VIEWS: 0 PAGES: 28 POSTED ON: 6/4/2012 Public Domain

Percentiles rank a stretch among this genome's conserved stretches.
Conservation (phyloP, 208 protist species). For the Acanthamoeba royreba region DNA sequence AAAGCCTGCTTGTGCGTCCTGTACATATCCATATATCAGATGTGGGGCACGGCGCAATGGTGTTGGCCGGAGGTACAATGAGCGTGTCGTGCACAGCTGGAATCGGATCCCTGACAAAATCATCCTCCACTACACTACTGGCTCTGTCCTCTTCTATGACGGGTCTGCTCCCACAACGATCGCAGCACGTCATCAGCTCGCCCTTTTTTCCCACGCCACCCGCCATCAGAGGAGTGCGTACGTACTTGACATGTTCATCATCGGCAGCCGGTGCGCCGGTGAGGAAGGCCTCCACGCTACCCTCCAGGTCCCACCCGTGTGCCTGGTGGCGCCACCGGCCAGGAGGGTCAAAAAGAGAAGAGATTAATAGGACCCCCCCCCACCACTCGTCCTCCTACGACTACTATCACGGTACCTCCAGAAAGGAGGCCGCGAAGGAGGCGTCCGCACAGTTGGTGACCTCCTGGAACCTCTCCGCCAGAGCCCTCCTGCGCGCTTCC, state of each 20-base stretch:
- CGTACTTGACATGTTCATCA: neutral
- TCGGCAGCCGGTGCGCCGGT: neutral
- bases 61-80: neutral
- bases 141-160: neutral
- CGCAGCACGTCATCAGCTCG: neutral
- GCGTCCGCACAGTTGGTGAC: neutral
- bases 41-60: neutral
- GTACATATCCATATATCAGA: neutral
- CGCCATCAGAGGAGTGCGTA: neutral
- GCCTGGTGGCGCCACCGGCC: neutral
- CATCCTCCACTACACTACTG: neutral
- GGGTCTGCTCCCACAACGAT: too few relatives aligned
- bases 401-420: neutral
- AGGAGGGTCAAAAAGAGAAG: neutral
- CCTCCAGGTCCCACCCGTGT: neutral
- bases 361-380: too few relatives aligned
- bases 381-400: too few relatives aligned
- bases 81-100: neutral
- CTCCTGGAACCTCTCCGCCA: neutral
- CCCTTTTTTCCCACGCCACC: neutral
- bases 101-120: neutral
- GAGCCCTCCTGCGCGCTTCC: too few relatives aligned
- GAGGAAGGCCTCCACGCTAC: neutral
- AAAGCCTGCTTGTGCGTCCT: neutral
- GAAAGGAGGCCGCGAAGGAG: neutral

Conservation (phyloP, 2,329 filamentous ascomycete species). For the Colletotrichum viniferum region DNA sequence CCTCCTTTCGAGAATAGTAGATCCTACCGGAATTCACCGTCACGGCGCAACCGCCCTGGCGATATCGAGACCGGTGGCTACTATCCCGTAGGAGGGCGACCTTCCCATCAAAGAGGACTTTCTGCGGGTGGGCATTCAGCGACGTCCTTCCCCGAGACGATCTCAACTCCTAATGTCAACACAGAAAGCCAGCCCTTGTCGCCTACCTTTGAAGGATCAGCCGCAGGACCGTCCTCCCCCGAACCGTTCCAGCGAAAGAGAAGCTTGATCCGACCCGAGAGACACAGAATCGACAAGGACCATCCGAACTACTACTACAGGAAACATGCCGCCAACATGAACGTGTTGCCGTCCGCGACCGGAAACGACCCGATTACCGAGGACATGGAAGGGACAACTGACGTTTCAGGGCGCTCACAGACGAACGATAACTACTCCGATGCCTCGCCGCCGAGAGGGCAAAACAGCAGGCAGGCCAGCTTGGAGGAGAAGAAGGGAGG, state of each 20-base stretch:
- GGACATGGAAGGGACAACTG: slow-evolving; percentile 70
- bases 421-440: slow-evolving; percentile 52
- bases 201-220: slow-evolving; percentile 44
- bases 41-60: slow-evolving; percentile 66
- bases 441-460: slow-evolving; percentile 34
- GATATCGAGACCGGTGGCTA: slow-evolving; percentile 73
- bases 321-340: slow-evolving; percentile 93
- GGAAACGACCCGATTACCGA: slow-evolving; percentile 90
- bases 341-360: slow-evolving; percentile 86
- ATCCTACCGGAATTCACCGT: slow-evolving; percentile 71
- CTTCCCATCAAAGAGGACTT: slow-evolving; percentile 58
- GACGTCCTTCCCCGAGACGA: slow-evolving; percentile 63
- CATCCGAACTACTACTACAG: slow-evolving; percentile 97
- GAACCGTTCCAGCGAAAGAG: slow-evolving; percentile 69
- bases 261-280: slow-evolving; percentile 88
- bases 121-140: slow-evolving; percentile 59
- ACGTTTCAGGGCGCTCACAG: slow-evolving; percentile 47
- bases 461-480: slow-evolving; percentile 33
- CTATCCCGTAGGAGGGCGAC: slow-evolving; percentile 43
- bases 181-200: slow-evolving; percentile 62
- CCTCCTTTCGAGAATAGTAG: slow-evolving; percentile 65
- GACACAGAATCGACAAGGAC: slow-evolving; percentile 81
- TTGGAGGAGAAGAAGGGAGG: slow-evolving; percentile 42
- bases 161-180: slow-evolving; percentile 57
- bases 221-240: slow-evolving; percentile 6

Recursive Algorithm Recurrences The expression: c n 1 T ( n) n 2T cn n 1 2 is a recurrence. Recurrence: an equation that describes a function in terms of its value on smaller functions Recurrence Examples 0 n0 0 n0 s(n) s(n) c s(n 1) n 0 n s(n 1) n 0 c n 1 c n 1 T ( n) T ( n) n 2T c n 1 n 2 aT cn n 1 b Methods to solve recurrence Substitution method Iteration method Recursion tree method Master Theorem Substitution The substitution method the “making a good guess method” Guess the form of the answer, then use induction to find the constants and show that solution works Comes with experience Not part of our course! Solving Recurrences Another option is what the book calls the “iteration method” Expand the recurrence Work some algebra to express as a summation Evaluate the summation We will show several examples 0 n0 s(n) c s(n 1) n 0 s(n) = c + s(n-1) c + c + s(n-2) 2c + s(n-2) 2c + c + s(n-3) 3c + s(n-3) … kc + s(n-k) = ck + s(n-k) 0 n0 s(n) c s(n 1) n 0 So far for n >= k we have s(n) = ck + s(n-k) What if k = n? s(n) = cn + s(0) = cn 0 n0 s(n) c s(n 1) n 0 So far for n >= k we have s(n) = ck + s(n-k) What if k = n? s(n) = cn + s(0) = cn So 0 n0 s(n) c s(n 1) n 0 Thus in general s(n) = cn 0 n0 s(n) n s(n 1) n 0 s(n) = n + s(n-1) = n + n-1 + s(n-2) = n + n-1 + n-2 + s(n-3) = n + n-1 + n-2 + n-3 + s(n-4) = … = n + n-1 + n-2 + n-3 + … + n-(k-1) + s(n-k) 0 n0 s(n) s(n) n s(n 1) n 0 = n + s(n-1) = n + n-1 + s(n-2) = n + n-1 + n-2 + s(n-3) = n + n-1 + n-2 + n-3 + s(n-4) = … = n + n-1 + n-2 + n-3 + … + n-(k-1) + s(n-k) n = i i n k 1 s(n k ) 0 n0 s(n) n s(n 1) n 0 So far for n >= k we have n i i n k 1 s(n k ) 0 n0 s(n) n s(n 1) n 0 So far for n >= k we have n i i n k 1 s(n k ) What if k = n? 0 n0 s(n) n s(n 1) n 0 So far for n >= k we have n i i n k 1 s(n k ) What if k = n? n n 1 n i s(0) i 0 n 2 i 1 i 1 0 n0 s(n) n s(n 1) n 0 So far for n >= k we have n i i n k 1 s(n k ) What if k = n? n n 1 n i s(0) i 0 n 2 i 1 i 1 Thus in general n 1 s ( n) n 2 Divide and Conquer The divide-and-conquer paradigm Aside: What is a paradigm? One that serves as a pattern or model. Divide the problem into a number of subproblems Conquer the subproblems by solving them recursively. If small enough, just solve directly without recursion Combine the solutions of the subproblems into the solution for the original problem Analyzing Divide-and-Conquer Algorithms Let T(n) be the running time on a problem of size n. If problem is small enough, then solution takes constant time (this is a boundary condition, which will be assumed for all analyses) It takes time to divide the problem into sub- problems at the beginning. Denote this work by D(n). Analyzing Divide-and-Conquer Algorithms It takes time to combine the solutions at the end. Denote this by C(n). If we divide the problem into ‘a’ problems, each of which is ‘1/b’ times the original size (n), and since the time to solve a problem with input size ‘n/b’ is T(n/b), and this is done ‘a’ times, the total time is: T(n) = (1), n small (or n c ) T(n) = aT(n/b) + D(n) + C(n) Example Function(int number) if n<=1 then return; else Function(number/2) Function(number/2) for(i=1 to number ) Display i; It follows that work done dividing and T(n) = 2 T(n/2)+ cn combining number of sub- Sub-problem size problems Recursion Tree for Algorithm cn T(n/2) T(n/2) Recursion Tree for Algorithm cn cn/2 cn/2 T(n/4) T(n/4) T(n/4) T(n/4) Recursion Tree for Algorithm cn cn/2 cn/2 T(n/4) T(n/4) T(n/4) T(n/4) Eventually, the input size (the argument of T) goes to 1, so... Recursion Tree for Algorithm cn cn/2 cn/2 T(n/4) T(n/4) T(n/4) T(n/4) T(1) T(1) T(1) T(1) ............................. T(1) T(1) n sub problems of size 1, but T(1) = c by boundary condition Recursion Tree for Algorithm cn cn/2 cn/2 T(n/4) T(n/4) T(n/4) T(n/4) c c c c ............................. c c n subproblems of size 1 Recursion Tree for Algorithm level nodes/ cost/ level level 0 20 = 1 cn 1 21 = 2 cn 2 22 = 4 cn . . . . . . N-1 2N-1=n cn Since 2N-1 = n, lg(2N-1) = lg(n) levels = N = 1+lg(n) T(n) = total cost = (levels)(cost/level) T(n) = cn [1+lg(n)] = O( n lg(n)) n nodes at level N-1 The Master Theorem Given: a divide and conquer algorithm An algorithm that divides the problem of size n into a subproblems, each of size n/b Let the cost of each stage (i.e., the work to divide the problem + combine solved subproblems) be described by the function f(n) Then, the Master Theorem gives us a cookbook for the algorithm’s running time: The Master Theorem if T(n) = aT(n/b) + f(n) then n log b a f (n) O n log b a 0 T (n) nlog b a log n f ( n) n log b a c 1 f (n) f (n) n log b a AND af (n / b) cf (n) for large n Using The Master Method T(n) = 9T(n/3) + n a=9, b=3, f(n) = n nlog a = nlog 9 = (n2) b 3 Since f(n) = O(nlog 9 - ), where =1, case 1 3 applies: T (n) nlog b a when f (n) O nlog b a Thus the solution is T(n) = (n2)